South Africa begin their Champions Trophy challenge at the Oval on Saturday by taking on a Sri Lanka side against whom they have already enjoyed overwhelming one-day international success this year.
The Proteas whitewashed Sri Lanka 5-0 in a bilateral series in South Africa in January.
Sri Lanka were not alone in being a touring side routed in 50-over cricket by South Africa, with the Proteas previously also hammering Australia 5-0.
Yet for all they are top of the one-day international rankings, South Africa have a reputation for under-performing in International Cricket Council tournaments.
The only ICC event they have won was the inaugural Champions Trophy in 1998.
South Africa also boast the world’s number one-ranked ODI batsman and bowler in AB de Villiers and Kagiso Rabada respectively.
In all they have four batsmen and two bowlers in the respective top 10 ICC rankings, while seventh-placed Sri Lanka have none in either list.
“We’re still ranked the No 1 team in the world going into the tournament, so there are quite a few reasons for us to be confident,” said South Africa ODI captain de Villiers, whose side were beaten 2-1 away to Champions Trophy hosts England in a preceding three-match warm-up series.
“But we’re still humble at the same time and know that we have to work hard and take it one step at a time to win this,” he added.
Sri Lanka head into the tournament as underdogs and one of the key reasons they’ve struggled in recent months has been the absence of fast bowler Lasith Malinga, who hasn’t played any ODI cricket since November 2015 due to a knee injury.
The return of Malinga, whose unorthodox, slingshot action makes him one of the most difficult bowlers to face in world cricket, would be a massive boost for Sri Lanka.
“He has been our leading bowler for many years and we missed him,” said captain Angelo Mathews.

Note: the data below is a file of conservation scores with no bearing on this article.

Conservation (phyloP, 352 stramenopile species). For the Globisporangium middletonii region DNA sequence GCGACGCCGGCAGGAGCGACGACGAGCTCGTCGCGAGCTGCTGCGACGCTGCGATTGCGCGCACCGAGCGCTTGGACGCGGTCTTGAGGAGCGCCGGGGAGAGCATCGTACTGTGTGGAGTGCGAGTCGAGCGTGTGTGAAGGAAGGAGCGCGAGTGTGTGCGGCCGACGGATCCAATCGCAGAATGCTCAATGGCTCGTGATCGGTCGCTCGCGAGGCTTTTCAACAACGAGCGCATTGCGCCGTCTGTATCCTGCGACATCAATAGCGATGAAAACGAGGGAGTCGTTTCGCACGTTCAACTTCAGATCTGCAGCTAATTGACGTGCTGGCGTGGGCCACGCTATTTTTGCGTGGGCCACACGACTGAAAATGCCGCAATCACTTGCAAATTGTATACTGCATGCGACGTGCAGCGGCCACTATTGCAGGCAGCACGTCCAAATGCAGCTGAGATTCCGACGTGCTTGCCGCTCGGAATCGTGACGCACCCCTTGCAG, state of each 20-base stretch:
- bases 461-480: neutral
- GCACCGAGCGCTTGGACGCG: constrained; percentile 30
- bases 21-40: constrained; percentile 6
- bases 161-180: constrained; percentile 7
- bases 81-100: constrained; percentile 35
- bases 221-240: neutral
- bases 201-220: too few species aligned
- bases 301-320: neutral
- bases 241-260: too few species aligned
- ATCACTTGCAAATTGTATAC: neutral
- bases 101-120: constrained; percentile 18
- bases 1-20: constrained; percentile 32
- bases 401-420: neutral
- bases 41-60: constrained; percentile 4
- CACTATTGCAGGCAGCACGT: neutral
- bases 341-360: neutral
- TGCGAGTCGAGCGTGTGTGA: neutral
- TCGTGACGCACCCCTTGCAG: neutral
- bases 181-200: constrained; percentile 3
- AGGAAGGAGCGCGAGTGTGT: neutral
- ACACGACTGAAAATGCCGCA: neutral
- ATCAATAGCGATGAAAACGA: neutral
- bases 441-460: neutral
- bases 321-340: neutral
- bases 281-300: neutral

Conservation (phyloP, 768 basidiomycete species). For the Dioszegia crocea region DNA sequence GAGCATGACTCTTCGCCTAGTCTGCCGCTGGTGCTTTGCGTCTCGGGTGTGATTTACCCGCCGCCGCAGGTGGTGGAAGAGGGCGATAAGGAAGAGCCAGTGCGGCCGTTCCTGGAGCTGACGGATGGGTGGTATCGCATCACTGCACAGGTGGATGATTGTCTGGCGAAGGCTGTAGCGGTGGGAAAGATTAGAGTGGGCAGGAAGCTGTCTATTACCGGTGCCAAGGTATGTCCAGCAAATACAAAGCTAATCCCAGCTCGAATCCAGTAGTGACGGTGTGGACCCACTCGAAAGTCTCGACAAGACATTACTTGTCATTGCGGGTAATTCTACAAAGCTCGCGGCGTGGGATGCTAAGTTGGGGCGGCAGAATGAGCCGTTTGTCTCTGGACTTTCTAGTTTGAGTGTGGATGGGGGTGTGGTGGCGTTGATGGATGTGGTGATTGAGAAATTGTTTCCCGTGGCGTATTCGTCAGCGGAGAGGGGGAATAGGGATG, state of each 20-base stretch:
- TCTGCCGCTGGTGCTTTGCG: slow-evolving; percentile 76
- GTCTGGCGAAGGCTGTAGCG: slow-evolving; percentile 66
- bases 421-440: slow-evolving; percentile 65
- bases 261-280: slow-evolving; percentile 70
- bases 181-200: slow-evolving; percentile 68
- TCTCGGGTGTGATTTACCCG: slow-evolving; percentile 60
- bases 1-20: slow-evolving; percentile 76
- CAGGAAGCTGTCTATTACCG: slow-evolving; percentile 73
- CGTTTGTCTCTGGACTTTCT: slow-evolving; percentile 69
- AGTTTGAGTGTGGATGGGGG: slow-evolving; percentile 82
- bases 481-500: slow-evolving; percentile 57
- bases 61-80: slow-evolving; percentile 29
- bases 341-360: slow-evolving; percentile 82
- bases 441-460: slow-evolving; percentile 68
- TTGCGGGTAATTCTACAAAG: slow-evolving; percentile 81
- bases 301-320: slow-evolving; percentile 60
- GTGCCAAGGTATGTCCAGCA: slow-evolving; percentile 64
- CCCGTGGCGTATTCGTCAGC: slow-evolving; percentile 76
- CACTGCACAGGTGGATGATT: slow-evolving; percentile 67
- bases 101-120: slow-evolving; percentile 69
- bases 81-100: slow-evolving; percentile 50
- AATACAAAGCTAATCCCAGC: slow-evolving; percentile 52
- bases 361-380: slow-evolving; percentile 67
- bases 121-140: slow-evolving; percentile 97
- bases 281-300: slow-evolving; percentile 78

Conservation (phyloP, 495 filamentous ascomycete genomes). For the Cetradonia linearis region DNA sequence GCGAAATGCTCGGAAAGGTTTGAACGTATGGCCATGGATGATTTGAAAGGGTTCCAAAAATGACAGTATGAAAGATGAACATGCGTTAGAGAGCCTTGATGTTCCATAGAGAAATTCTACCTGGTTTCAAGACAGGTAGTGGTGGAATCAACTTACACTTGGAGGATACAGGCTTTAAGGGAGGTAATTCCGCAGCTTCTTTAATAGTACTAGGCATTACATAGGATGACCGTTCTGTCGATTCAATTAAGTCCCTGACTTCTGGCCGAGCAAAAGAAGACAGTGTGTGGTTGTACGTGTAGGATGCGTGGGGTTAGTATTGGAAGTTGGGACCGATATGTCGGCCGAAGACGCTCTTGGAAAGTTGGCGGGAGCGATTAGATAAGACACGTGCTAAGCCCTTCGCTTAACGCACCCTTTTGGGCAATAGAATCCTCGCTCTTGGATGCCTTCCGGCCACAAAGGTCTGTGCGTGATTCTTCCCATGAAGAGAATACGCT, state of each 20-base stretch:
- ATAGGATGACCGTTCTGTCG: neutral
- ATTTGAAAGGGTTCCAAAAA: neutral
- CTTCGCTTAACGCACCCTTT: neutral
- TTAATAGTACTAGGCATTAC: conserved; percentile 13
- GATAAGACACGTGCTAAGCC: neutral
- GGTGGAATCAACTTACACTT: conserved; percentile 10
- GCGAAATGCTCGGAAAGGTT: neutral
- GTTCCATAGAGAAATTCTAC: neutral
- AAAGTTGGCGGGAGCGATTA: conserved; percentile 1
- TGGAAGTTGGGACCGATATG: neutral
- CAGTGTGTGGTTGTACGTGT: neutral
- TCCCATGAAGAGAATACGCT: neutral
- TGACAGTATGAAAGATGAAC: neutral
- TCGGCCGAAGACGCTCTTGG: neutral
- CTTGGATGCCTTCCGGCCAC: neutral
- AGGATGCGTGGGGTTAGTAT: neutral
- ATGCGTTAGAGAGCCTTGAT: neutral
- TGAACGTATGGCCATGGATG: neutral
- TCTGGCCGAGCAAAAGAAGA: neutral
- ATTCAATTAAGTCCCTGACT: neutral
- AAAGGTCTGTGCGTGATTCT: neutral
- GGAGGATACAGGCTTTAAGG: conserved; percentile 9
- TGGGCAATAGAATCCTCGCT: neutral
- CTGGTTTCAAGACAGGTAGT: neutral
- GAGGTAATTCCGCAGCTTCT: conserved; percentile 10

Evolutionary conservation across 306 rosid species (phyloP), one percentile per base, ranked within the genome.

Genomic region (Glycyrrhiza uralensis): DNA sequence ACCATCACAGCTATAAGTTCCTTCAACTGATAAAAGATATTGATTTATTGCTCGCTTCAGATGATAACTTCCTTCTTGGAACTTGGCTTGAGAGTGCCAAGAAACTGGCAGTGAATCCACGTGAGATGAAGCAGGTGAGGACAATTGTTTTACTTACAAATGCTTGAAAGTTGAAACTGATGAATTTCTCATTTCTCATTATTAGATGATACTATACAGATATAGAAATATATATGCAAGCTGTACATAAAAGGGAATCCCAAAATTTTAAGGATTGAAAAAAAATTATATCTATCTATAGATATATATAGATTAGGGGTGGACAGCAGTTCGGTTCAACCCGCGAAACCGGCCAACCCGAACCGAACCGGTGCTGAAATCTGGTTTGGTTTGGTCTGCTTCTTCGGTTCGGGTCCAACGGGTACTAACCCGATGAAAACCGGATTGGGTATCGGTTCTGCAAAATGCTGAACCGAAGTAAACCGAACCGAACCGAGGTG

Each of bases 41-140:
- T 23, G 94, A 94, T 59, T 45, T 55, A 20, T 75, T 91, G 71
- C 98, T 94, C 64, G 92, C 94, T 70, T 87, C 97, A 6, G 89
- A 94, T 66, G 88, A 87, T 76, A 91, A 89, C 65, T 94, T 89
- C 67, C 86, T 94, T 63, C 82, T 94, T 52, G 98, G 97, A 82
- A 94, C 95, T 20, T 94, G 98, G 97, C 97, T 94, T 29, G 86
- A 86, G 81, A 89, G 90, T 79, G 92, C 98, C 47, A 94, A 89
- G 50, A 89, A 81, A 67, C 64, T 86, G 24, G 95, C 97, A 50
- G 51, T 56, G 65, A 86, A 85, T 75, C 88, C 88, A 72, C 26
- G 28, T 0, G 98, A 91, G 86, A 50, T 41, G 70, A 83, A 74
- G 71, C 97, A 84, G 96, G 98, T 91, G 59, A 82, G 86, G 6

“He is very keen to return to ODI cricket and we are looking forward to him performing again.”
There are also question marks about all-rounder Mathews’s availability for the South Africa match after scans revealed he’d suffered a calf strain.
He didn’t play in Sri Lanka’s warm-up game against New Zealand and will go through a fitness test on Friday.
Sri Lanka’s form ahead of the competition has been mediocre, given they have lost warm-up games to Australia, New Zealand and even Scotland.
They believe batting against spin bowling is South Africa’s weakness, however, and will look up to left-arm wrist spinner Lakshan Sandakan to give them the edge.
The 25-year-old has played only six ODIs and the Sri Lankans believe his variety will trouble their opponents.
Sri Lanka arrived in England well in advance of the Champions Trophy to acclimatize to the conditions and conducted a week long residential camp in Kent.
Now they will hope that work pays dividends at the Oval, the south London headquarters of Surrey — a county for whom retired Sri Lanka great Kumar Sangakkara has been in prolific form this season, with five successive first-class hundreds.